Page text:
Aside from the occasional frost delay the golfers have had more opportunity to golf this fall than any fall in recent memory.  I have elected to keep the course closed until the frost has lifted in order to reduce the damage cause from walking on frozen turf. 
Hole 2
In early December I undertook the now annual irrigation system blow out. I rented a large compressor that allowed me to blow out all of the moisture from the system so that nothing is damaged from freezing.  We started this procedure last winter and had really good results with almost no damage to the system over the winter.

 In my time at Pender Harbour Golf Club I have never seen the course go into winter in this good of shape.  As long as the weather cooperates this winter we should be looking at fantastic conditions come spring. 
Hole 1

Thursday, 1 December 2011

Another Look at Moss on Putting Greens

Ok so moss has been on my mind lately.  It all started with a trip to a nearby golf course to look at their chemical moss control results over a few beers (pilsner).  We noticed that it seemed like the Kocide (copper hydroxide) was working pretty good.  The moss was turning black which signified that it was dead.

The following picture started me thinking.  There was no moss where the tires of the triplex mower travelled on the clean up cut.  Why was this?  I posted in an earlier blog entry about possible reasons but I think I have figured it out.  Before we get into what I think I feel that it is important to go over some characteristics of moss and also what other are recommending for moss control.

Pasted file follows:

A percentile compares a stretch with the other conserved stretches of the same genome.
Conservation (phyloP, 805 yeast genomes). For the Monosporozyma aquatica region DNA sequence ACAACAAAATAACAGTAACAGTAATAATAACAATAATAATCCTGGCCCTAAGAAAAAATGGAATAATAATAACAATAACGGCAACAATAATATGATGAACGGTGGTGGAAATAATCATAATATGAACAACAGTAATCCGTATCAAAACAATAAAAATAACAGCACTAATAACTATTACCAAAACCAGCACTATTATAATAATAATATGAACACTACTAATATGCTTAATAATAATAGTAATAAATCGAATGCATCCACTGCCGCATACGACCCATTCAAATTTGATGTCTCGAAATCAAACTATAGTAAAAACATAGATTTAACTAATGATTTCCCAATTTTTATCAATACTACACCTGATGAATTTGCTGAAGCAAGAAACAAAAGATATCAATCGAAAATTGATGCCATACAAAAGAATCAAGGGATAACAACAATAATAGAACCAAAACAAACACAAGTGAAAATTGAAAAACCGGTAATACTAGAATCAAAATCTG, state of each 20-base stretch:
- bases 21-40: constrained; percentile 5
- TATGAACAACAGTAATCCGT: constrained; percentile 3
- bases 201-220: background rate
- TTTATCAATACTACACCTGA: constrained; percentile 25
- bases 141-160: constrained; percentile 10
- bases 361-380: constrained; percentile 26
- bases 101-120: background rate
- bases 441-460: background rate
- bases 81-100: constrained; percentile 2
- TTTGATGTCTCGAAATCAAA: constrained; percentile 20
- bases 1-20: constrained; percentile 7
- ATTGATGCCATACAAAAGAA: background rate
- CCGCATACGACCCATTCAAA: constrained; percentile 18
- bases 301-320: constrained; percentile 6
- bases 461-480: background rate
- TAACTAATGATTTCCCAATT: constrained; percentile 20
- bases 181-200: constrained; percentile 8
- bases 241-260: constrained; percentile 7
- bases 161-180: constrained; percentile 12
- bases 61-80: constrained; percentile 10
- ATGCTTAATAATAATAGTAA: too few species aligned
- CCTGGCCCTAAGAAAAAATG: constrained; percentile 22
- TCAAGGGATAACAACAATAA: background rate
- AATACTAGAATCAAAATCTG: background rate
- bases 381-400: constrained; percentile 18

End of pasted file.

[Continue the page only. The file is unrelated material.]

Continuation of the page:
Moss does not have roots.  It has rhizoids which serve solely as anchors.  They do not absorb nutrients or water.  Moss requires any moisture to be absorbed through their above ground surfaces.

Most papers that I have read on cultural moss control strategies say that to control moss you should increase drainage, raise cutting heights, and have properly adjusted irrigation.

While these are generally good recommendations for growing good turfgrass they have really nothing to do with moss and here is why.

Moss grows equally well on good and poor draining sites.  The following picture shows moss growing quite nicely on bedrock.  The peculation rates on this surface are zero!  Now take the above picture of moss growing on USGA spec sand putting greens.  It looks pretty happy too!

 Raising the cutting height is another recommendation that often comes up.  In my experience I have seen moss grow on turf cut at .090" and equally well at 2".  Greg Evans will attest that there is no reason why a low height of cut will do anything to encourage moss.

The last point about a properly adjusted irrigation system also is a farce!   Moss will survive sometimes up to a few years in the absence of moisture.  Do you think that the moss in the above picture gets irrigated in the summer months? No way Jose!  Most people seem to notice that moss often occurs in the ridges in their putting greens.  Have you ever measured the moisture levels in these high spots? I have and they are consistently drier than the low spots obviously due to gravity.  So as far as I'm concerned over watering has nothing to do with moss.